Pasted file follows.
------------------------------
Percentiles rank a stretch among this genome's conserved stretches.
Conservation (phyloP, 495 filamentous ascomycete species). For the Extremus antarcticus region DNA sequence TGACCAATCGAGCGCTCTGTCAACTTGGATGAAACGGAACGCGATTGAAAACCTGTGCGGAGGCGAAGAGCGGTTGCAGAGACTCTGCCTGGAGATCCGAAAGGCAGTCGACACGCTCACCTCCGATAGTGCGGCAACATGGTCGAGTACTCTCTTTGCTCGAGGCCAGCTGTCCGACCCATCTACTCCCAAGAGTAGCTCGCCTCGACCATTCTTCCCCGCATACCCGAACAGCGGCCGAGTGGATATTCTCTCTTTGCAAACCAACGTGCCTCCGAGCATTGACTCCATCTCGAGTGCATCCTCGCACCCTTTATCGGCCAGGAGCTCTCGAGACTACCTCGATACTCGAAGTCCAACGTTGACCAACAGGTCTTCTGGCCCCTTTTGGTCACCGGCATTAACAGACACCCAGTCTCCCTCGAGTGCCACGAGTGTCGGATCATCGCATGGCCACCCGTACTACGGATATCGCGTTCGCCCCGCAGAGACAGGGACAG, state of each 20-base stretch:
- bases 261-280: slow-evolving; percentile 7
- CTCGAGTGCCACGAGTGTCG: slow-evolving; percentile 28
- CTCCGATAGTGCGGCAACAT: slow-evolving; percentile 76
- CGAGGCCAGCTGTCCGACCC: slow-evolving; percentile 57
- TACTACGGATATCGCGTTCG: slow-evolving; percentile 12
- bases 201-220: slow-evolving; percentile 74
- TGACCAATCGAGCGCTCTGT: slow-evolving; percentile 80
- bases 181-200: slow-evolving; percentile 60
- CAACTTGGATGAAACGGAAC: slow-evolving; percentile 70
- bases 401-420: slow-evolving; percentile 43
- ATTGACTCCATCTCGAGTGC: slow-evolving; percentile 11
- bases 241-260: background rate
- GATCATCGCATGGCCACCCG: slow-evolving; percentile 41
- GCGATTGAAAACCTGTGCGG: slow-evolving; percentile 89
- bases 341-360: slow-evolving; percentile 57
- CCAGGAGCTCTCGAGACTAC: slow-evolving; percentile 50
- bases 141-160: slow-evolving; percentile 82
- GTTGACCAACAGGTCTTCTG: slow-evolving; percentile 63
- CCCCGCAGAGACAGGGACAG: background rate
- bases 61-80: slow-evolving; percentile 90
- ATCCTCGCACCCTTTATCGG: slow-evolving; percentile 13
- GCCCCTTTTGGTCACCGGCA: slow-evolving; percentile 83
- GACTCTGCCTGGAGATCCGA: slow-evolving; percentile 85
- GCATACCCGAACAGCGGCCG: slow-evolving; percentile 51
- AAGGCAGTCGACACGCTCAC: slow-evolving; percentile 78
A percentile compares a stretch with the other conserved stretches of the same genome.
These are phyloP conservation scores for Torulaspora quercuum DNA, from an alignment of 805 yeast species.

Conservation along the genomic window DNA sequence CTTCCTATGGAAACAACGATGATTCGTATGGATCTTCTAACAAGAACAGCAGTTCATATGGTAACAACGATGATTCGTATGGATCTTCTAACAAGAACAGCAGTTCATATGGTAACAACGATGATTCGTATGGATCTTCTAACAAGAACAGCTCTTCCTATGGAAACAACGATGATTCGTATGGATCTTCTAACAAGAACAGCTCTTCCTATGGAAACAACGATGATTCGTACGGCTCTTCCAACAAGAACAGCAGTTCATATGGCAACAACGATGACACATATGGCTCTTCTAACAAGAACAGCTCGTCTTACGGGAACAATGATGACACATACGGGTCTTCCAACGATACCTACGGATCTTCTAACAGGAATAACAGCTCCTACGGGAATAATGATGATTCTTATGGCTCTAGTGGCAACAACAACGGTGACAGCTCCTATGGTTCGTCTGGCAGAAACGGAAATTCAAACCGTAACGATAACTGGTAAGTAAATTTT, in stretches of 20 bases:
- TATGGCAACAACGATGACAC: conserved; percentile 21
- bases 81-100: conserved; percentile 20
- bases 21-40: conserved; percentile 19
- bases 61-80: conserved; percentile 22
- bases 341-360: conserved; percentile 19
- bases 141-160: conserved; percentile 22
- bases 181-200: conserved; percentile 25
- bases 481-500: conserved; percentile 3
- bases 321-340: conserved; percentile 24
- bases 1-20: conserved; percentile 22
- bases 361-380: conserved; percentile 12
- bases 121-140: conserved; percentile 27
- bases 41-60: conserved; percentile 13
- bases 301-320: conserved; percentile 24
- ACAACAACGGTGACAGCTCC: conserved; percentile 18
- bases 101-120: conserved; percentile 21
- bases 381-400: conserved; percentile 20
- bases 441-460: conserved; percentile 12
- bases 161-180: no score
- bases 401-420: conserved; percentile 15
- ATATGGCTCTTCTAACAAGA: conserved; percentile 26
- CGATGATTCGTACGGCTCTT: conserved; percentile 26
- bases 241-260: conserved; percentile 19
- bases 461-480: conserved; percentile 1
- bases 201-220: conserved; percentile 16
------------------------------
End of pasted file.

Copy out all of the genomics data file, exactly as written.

Percentiles rank a stretch among this genome's conserved stretches.
Conservation (phyloP, 495 filamentous ascomycete species). For the Extremus antarcticus region DNA sequence TGACCAATCGAGCGCTCTGTCAACTTGGATGAAACGGAACGCGATTGAAAACCTGTGCGGAGGCGAAGAGCGGTTGCAGAGACTCTGCCTGGAGATCCGAAAGGCAGTCGACACGCTCACCTCCGATAGTGCGGCAACATGGTCGAGTACTCTCTTTGCTCGAGGCCAGCTGTCCGACCCATCTACTCCCAAGAGTAGCTCGCCTCGACCATTCTTCCCCGCATACCCGAACAGCGGCCGAGTGGATATTCTCTCTTTGCAAACCAACGTGCCTCCGAGCATTGACTCCATCTCGAGTGCATCCTCGCACCCTTTATCGGCCAGGAGCTCTCGAGACTACCTCGATACTCGAAGTCCAACGTTGACCAACAGGTCTTCTGGCCCCTTTTGGTCACCGGCATTAACAGACACCCAGTCTCCCTCGAGTGCCACGAGTGTCGGATCATCGCATGGCCACCCGTACTACGGATATCGCGTTCGCCCCGCAGAGACAGGGACAG, state of each 20-base stretch:
- bases 261-280: slow-evolving; percentile 7
- CTCGAGTGCCACGAGTGTCG: slow-evolving; percentile 28
- CTCCGATAGTGCGGCAACAT: slow-evolving; percentile 76
- CGAGGCCAGCTGTCCGACCC: slow-evolving; percentile 57
- TACTACGGATATCGCGTTCG: slow-evolving; percentile 12
- bases 201-220: slow-evolving; percentile 74
- TGACCAATCGAGCGCTCTGT: slow-evolving; percentile 80
- bases 181-200: slow-evolving; percentile 60
- CAACTTGGATGAAACGGAAC: slow-evolving; percentile 70
- bases 401-420: slow-evolving; percentile 43
- ATTGACTCCATCTCGAGTGC: slow-evolving; percentile 11
- bases 241-260: background rate
- GATCATCGCATGGCCACCCG: slow-evolving; percentile 41
- GCGATTGAAAACCTGTGCGG: slow-evolving; percentile 89
- bases 341-360: slow-evolving; percentile 57
- CCAGGAGCTCTCGAGACTAC: slow-evolving; percentile 50
- bases 141-160: slow-evolving; percentile 82
- GTTGACCAACAGGTCTTCTG: slow-evolving; percentile 63
- CCCCGCAGAGACAGGGACAG: background rate
- bases 61-80: slow-evolving; percentile 90
- ATCCTCGCACCCTTTATCGG: slow-evolving; percentile 13
- GCCCCTTTTGGTCACCGGCA: slow-evolving; percentile 83
- GACTCTGCCTGGAGATCCGA: slow-evolving; percentile 85
- GCATACCCGAACAGCGGCCG: slow-evolving; percentile 51
- AAGGCAGTCGACACGCTCAC: slow-evolving; percentile 78
A percentile compares a stretch with the other conserved stretches of the same genome.
These are phyloP conservation scores for Torulaspora quercuum DNA, from an alignment of 805 yeast species.

Conservation along the genomic window DNA sequence CTTCCTATGGAAACAACGATGATTCGTATGGATCTTCTAACAAGAACAGCAGTTCATATGGTAACAACGATGATTCGTATGGATCTTCTAACAAGAACAGCAGTTCATATGGTAACAACGATGATTCGTATGGATCTTCTAACAAGAACAGCTCTTCCTATGGAAACAACGATGATTCGTATGGATCTTCTAACAAGAACAGCTCTTCCTATGGAAACAACGATGATTCGTACGGCTCTTCCAACAAGAACAGCAGTTCATATGGCAACAACGATGACACATATGGCTCTTCTAACAAGAACAGCTCGTCTTACGGGAACAATGATGACACATACGGGTCTTCCAACGATACCTACGGATCTTCTAACAGGAATAACAGCTCCTACGGGAATAATGATGATTCTTATGGCTCTAGTGGCAACAACAACGGTGACAGCTCCTATGGTTCGTCTGGCAGAAACGGAAATTCAAACCGTAACGATAACTGGTAAGTAAATTTT, in stretches of 20 bases:
- TATGGCAACAACGATGACAC: conserved; percentile 21
- bases 81-100: conserved; percentile 20
- bases 21-40: conserved; percentile 19
- bases 61-80: conserved; percentile 22
- bases 341-360: conserved; percentile 19
- bases 141-160: conserved; percentile 22
- bases 181-200: conserved; percentile 25
- bases 481-500: conserved; percentile 3
- bases 321-340: conserved; percentile 24
- bases 1-20: conserved; percentile 22
- bases 361-380: conserved; percentile 12
- bases 121-140: conserved; percentile 27
- bases 41-60: conserved; percentile 13
- bases 301-320: conserved; percentile 24
- ACAACAACGGTGACAGCTCC: conserved; percentile 18
- bases 101-120: conserved; percentile 21
- bases 381-400: conserved; percentile 20
- bases 441-460: conserved; percentile 12
- bases 161-180: no score
- bases 401-420: conserved; percentile 15
- ATATGGCTCTTCTAACAAGA: conserved; percentile 26
- CGATGATTCGTACGGCTCTT: conserved; percentile 26
- bases 241-260: conserved; percentile 19
- bases 461-480: conserved; percentile 1
- bases 201-220: conserved; percentile 16